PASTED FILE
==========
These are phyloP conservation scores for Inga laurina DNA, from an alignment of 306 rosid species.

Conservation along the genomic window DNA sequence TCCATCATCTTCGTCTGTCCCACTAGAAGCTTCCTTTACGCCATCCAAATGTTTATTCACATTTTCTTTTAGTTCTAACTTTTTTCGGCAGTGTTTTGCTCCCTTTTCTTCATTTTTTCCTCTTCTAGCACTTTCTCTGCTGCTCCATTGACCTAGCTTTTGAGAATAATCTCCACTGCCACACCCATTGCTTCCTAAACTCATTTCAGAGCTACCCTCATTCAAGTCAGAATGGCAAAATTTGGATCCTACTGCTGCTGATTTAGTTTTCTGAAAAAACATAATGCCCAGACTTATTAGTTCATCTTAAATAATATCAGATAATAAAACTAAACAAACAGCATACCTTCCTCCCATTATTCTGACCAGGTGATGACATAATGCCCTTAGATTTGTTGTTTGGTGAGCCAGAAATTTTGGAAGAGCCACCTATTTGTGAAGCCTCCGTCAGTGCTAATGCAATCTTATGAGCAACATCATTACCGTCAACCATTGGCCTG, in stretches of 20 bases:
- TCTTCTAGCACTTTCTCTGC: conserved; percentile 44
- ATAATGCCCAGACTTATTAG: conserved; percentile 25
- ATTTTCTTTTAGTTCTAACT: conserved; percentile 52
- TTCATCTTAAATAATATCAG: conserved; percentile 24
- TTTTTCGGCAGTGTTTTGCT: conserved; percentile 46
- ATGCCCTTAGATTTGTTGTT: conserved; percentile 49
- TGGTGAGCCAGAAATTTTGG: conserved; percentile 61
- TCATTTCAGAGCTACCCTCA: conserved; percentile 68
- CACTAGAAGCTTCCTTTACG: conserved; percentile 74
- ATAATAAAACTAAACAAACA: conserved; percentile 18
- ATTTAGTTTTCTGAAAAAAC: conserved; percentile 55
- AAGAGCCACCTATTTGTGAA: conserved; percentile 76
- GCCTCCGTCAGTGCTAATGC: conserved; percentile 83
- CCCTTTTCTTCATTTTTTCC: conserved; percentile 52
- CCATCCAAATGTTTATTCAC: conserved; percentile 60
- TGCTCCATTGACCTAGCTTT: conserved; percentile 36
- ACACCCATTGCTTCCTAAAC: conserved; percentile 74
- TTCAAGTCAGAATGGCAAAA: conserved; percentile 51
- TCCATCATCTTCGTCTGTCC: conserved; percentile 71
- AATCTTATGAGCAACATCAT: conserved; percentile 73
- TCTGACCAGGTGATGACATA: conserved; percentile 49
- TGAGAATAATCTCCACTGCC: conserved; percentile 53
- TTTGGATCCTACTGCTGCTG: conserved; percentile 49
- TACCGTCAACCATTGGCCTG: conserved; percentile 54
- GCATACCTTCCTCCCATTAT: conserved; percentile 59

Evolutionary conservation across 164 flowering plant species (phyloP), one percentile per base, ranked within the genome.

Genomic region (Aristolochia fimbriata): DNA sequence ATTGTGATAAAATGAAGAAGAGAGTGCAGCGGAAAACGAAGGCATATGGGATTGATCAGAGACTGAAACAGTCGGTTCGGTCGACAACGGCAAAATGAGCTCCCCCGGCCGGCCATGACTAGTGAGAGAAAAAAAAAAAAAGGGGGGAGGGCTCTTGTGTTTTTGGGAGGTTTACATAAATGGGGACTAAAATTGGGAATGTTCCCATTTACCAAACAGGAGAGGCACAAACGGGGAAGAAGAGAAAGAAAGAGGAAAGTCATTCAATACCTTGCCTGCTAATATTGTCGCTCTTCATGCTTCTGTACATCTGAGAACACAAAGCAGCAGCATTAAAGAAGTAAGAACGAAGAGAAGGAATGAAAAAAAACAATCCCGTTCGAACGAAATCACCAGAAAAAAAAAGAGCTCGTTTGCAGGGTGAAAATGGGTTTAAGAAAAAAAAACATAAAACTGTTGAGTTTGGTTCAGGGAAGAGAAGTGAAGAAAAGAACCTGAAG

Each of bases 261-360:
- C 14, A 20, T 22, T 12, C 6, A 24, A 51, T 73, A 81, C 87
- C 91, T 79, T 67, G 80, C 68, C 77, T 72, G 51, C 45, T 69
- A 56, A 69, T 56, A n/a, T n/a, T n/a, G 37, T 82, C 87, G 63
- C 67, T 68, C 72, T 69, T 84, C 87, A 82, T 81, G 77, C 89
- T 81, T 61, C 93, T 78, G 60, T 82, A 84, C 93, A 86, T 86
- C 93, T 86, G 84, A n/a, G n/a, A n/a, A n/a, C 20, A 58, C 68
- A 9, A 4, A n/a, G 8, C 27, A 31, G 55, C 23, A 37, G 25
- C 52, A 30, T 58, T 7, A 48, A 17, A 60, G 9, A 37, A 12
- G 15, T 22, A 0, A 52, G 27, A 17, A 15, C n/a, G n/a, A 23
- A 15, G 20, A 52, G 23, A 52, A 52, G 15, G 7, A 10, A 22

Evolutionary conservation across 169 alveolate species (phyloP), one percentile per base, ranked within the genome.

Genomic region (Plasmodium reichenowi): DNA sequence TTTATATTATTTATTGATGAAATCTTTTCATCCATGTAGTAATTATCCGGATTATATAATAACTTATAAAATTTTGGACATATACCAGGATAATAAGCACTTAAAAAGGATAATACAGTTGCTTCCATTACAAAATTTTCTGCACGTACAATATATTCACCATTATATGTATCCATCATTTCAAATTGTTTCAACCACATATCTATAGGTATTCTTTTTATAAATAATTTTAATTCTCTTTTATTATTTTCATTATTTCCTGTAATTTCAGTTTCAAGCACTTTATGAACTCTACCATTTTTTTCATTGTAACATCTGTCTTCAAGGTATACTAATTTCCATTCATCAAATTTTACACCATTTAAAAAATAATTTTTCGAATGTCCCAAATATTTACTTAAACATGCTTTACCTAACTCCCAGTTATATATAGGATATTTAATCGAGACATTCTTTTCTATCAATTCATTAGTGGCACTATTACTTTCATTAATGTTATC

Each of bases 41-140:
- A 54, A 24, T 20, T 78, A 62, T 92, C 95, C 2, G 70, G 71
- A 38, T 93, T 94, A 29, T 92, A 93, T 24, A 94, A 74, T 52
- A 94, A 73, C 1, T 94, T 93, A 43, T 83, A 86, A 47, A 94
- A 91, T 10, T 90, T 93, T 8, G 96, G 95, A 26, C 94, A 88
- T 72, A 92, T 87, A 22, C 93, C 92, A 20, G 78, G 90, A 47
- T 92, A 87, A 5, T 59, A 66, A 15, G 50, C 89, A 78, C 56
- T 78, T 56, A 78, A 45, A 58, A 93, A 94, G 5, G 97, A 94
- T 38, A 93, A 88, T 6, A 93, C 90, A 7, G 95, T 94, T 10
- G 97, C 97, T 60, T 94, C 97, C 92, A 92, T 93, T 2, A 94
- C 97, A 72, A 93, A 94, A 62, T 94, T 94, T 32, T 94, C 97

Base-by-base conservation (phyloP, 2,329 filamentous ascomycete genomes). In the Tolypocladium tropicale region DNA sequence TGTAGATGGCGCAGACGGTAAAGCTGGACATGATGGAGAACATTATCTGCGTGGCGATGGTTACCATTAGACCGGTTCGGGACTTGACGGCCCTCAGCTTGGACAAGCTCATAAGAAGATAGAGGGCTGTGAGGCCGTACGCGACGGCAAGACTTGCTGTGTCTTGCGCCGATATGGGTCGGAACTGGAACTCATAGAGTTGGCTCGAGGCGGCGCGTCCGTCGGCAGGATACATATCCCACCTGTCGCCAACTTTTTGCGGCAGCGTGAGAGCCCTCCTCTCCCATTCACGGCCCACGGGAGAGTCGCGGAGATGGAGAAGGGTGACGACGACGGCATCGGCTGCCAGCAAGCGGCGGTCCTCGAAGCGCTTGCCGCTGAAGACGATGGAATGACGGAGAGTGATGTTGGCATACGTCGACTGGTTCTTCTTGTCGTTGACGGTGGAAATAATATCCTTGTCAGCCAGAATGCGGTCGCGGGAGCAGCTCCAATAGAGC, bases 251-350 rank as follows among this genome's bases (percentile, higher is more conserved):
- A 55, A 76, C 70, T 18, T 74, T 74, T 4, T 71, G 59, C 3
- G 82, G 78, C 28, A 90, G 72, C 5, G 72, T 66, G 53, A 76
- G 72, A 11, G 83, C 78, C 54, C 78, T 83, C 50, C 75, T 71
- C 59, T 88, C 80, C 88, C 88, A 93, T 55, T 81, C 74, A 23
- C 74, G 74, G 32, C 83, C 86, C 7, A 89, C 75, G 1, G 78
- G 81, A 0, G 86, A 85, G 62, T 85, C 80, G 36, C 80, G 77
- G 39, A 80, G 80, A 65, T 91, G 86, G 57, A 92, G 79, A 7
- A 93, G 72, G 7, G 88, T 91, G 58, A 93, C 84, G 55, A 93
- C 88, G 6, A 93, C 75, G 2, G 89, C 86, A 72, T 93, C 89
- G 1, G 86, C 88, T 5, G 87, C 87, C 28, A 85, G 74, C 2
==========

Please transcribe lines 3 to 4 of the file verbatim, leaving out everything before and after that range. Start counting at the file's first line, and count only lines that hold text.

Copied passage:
- TCTTCTAGCACTTTCTCTGC: conserved; percentile 44
- ATAATGCCCAGACTTATTAG: conserved; percentile 25